You may see some of his interesting texts (in Greek) in his blog konidaris.blogspot.com, which has as a subtitle [Life is a game of chess. The secret is not to learn how to win, but to learn how to handle the defeat].
We have seen a published and decorated problem by Panagiotis Konidaris (together with Kostas Prentos, see Problem 270).
In today's post we will see some original problems by Panagiotis Konidaris. It is an honour for this blog and we thank him for this first publication.
α) Helpmate in 3. β) Twin Kg3-->Kc2. γ) Twin Kg3-->Kg6.
a) h#3 b) twin Kg3-->c2 c) twin Kg3-->g6 (4 + 11)
1.Rg4 Rg1 2.Kh4 Rxg2 3.Sg3 Rh2#
1.Rxc4 Rh4 2.Kc2-c1 Re4 3.Rc2 Re1#
1.Kg6-h6 Ra1 2.g6 Ra8 3.Sg7 Rh8#
#2 retro (10 + 5)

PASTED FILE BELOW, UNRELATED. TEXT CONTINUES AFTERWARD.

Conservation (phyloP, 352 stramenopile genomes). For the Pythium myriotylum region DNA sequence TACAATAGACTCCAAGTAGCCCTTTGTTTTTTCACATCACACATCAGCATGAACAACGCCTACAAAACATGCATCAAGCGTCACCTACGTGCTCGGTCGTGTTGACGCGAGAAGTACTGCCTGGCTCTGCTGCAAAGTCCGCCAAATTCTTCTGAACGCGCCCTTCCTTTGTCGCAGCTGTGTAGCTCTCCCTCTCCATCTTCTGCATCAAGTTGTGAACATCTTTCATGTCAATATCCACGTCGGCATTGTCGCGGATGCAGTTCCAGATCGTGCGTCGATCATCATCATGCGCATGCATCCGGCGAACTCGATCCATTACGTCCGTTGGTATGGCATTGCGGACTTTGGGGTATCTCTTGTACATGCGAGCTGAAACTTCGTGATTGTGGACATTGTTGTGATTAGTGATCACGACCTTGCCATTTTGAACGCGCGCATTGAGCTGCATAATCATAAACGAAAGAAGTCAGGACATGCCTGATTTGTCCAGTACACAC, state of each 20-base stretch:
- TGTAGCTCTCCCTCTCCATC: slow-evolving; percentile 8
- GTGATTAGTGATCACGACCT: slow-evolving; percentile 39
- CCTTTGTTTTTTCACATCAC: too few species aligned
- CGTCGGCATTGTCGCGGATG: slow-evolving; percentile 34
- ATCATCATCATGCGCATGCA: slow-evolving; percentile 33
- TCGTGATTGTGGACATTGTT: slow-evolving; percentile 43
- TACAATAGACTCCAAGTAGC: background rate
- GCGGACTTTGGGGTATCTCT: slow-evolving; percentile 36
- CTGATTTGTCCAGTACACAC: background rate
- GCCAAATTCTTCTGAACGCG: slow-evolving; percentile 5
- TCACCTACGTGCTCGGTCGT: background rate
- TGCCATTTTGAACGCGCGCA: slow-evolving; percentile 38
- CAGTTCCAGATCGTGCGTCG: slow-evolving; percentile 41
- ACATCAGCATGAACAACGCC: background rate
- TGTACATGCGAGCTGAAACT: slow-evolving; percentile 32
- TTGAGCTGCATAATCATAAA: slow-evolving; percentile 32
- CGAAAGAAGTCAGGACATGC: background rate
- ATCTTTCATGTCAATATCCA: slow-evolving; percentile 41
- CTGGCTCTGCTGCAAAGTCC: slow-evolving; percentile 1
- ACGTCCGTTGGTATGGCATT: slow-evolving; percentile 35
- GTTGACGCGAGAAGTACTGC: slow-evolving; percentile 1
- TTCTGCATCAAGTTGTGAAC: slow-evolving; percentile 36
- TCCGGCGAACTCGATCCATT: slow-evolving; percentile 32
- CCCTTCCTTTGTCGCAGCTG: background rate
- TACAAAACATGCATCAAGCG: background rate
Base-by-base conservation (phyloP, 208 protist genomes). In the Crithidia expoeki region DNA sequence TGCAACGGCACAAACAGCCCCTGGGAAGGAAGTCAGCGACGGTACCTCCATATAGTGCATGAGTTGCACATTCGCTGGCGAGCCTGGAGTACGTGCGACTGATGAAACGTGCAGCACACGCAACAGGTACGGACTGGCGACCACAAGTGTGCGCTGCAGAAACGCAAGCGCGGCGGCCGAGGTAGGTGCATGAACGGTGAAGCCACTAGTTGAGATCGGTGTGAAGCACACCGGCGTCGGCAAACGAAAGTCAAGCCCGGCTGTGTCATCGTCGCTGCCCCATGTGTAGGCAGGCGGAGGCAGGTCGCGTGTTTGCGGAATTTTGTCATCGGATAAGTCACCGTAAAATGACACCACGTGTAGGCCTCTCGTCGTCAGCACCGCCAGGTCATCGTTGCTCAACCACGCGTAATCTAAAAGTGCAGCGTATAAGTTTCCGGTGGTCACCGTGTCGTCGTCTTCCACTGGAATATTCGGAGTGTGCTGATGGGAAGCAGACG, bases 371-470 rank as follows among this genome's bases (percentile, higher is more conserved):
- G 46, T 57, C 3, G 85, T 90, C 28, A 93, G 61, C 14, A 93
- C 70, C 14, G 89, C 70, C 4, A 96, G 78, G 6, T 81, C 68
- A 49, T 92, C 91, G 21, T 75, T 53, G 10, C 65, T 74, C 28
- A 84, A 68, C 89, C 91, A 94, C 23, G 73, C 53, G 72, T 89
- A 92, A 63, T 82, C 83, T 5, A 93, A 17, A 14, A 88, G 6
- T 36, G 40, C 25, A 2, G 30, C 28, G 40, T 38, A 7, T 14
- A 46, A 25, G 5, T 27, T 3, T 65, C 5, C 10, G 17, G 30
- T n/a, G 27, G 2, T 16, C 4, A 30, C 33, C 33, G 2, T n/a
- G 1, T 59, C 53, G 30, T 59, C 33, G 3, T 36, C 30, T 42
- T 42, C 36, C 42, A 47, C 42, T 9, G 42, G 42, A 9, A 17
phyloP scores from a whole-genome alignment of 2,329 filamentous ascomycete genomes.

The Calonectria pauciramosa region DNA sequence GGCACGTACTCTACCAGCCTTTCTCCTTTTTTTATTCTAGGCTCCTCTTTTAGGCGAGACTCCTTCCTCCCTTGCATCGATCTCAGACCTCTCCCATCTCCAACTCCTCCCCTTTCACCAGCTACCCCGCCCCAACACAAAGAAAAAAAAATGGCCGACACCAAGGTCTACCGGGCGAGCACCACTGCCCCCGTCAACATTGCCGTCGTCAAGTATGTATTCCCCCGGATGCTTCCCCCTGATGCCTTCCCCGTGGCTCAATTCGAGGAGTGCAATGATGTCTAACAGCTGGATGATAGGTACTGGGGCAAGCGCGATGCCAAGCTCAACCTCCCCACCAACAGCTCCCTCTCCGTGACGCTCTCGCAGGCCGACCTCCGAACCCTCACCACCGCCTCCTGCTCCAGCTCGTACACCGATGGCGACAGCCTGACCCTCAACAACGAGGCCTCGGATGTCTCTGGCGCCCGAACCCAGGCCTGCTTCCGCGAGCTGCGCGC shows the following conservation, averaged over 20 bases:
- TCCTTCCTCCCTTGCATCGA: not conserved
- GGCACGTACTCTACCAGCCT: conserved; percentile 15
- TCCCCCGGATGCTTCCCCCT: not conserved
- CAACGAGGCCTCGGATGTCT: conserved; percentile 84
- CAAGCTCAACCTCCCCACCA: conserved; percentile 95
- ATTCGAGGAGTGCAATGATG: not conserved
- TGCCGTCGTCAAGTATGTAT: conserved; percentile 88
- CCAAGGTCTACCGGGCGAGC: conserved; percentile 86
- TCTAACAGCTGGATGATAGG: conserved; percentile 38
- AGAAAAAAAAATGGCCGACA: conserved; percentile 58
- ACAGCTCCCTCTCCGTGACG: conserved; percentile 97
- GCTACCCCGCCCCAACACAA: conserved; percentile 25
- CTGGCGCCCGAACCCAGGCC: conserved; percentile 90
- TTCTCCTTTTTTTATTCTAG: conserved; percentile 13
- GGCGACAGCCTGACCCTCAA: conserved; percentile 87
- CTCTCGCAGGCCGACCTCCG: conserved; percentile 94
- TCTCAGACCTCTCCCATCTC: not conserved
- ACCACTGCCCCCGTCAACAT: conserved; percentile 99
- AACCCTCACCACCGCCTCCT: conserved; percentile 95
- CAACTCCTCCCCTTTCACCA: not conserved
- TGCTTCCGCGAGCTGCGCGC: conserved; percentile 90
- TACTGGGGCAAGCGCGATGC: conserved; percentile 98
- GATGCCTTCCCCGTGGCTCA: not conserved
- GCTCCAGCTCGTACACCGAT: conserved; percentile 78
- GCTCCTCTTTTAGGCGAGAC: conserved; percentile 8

Key : 1.hxg6 e.p.! ( > 2.Rxh7# / g7# )
(The only last move of Black is g7-g5. That means White has the right to capture en passant).
Mate in 3 moves.
#3 (7 + 4)
Tries [1.Kb8? / Rc5+? Kd7!]
Key : 1.Bxe6! ( > 2.Rc5# )
1...Kc7? 2.Rc5+ Kd8 3.Rc8# (or 2.Rd5 Kc6 3.Rc5# dual)
1...Kxb5 2.Kb7 Ka4 3.Bd7#
Helpmate in 4 moves.
h#4 (2 + 7)
It is obvious that wB must give mate, but how?
1.g3 Kf3 2.g2 Ke4 3.g1=B Kd5 4.Ba7 Kxc4#
White plays and wins.
+ (5 + 5)
In this study, the heavy pieces will settle their accounts and the remaining pawns will finish the game.
Key : 1.Bd4+ Kb7 2.Kd6+ Kb8 3.Bxa7+ Qxa7 4.Rxa7 Kxa7 5.Kc7 a5
6.a4 Ka6 7.Kc6 bxa4 8.b5+ Ka7 9.Kc7 a3 10.b6+ Ka6
11.b7 a2 12.b8=Q a1=Q 13.Qb6#
(also with 11...Kb5 12.b8=Q+ Black is surely lost).